College management have said that 307 posts at The Hub and High Melton campuses are under threat in a bid to turn around its performance. The college currently employs around 1,100 people. Under the new proposals 19 managers, as well as 200 academic and 88 support posts are under threat.   Unions say that some will have their positions downgraded and lecturers will be replaced with assessors. If this happens, the University and College Union (UCU) said those affected would leave the college, leading to yet more job losses. The initiative, entitled "Raising Standards", is the latest reorganisation the college has carried out in recent years that has been marked poorly in a government standards report. Last month staff also staged a walkout after a pay deal was not honoured.

National one-day strike set in Ireland

A national one-day strike is set to paralyse Ireland on Monday, March 30. The strike has been called by the Irish Congress of Trade Unions in protest at a proposed budget by the Fianna Fail and Greens government that intends to cut public spending by €4 billion and hike up taxes on the low paid.

Tens of thousands of workers are expected to join the strike and protests, with transport, airports and schools hit. 

Ireland: Aircraft maintenance workers protest over plant closure and job losses

Workers from the SR Technics aircraft maintenance plant at Dublin Airport held a demonstration in the city centre on March 13 in protest at the closure of the Dublin facility and the loss of over 1,200 jobs.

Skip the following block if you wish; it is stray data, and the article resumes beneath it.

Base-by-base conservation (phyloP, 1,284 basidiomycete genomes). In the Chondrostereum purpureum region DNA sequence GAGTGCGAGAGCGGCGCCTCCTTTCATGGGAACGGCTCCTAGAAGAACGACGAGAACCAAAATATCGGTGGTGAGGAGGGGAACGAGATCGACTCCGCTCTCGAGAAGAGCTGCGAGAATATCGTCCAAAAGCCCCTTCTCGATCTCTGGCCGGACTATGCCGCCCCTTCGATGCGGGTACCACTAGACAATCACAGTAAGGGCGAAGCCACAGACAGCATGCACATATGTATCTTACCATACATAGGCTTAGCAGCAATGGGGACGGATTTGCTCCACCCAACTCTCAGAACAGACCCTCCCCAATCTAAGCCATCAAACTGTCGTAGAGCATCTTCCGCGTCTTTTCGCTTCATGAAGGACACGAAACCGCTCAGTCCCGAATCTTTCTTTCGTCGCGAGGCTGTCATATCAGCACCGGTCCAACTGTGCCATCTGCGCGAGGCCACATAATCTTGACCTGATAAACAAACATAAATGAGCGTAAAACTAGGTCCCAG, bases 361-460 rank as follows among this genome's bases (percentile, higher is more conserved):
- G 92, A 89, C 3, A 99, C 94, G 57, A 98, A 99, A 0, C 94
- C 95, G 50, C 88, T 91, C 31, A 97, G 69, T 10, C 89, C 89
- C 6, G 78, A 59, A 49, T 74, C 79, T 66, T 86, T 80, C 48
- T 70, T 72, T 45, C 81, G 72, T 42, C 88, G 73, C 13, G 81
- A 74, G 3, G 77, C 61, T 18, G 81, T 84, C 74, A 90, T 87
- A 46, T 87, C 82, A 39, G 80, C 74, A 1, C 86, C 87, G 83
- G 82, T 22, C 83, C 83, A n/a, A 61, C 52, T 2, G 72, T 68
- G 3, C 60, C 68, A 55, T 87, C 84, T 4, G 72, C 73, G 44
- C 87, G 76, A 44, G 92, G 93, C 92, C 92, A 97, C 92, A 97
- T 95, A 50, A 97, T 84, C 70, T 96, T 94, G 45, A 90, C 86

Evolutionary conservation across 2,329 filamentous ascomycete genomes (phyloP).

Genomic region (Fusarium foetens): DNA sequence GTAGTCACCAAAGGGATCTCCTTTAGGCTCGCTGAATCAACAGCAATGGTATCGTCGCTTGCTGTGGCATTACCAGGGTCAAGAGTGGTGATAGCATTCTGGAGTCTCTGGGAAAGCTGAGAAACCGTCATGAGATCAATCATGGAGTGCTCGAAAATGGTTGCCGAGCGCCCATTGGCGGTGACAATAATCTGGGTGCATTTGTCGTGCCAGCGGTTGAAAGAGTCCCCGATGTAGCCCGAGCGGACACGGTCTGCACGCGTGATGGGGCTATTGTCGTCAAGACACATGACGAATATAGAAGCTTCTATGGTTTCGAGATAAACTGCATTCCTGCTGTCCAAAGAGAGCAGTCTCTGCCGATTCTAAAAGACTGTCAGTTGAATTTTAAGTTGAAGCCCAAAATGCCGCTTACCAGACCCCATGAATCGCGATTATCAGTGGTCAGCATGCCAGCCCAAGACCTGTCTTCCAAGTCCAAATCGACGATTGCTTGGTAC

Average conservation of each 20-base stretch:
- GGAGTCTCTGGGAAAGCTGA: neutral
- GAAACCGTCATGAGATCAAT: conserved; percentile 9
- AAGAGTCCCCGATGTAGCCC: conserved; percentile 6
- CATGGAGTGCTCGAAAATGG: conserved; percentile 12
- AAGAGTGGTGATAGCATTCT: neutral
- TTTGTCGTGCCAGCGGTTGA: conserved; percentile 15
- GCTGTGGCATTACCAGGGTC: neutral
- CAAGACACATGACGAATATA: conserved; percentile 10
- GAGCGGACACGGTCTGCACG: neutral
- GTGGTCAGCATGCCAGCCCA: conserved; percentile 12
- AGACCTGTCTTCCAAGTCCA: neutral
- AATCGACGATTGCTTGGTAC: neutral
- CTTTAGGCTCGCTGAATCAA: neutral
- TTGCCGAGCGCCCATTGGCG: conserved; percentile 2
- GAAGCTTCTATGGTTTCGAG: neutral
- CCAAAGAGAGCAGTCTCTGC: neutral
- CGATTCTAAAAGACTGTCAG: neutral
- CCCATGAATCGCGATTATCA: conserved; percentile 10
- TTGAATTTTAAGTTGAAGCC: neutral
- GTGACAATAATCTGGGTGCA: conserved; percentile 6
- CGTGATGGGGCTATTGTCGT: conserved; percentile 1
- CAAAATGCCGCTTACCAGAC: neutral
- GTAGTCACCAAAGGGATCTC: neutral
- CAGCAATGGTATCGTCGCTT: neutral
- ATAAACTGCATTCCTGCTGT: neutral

A delegation of workers from the aircraft maintenance firm later met with the European Commission representation in Dublin. They handed in a letter outlining their concerns about an inadequate redundancy package, as well as a deficit in the pension fund that some sources have estimated could exceed €20 million.

Belarus: Nationwide protests planned over union representation 

The independent Belarusian Radio and Electronic Industry (NPRP) trade union has said it is organising a series of protests to be held on April 3. NPRP leaders told RFE/RL's Belarus Service that the protests will be held in several major cities, adding that the goal of the actions is to persuade local authorities to register the NPRP's local branches. NRPR leader in the city of Magilev, Galina Lisitsina, said there had been eight attempts by the union's branch in the city to register in the last several years. NRPR Co-chairman Alyaksandr Bukhvostau said that the impediments faced by his organization show the "true state of liberalisation" recently trumpeted by Belarusian officials.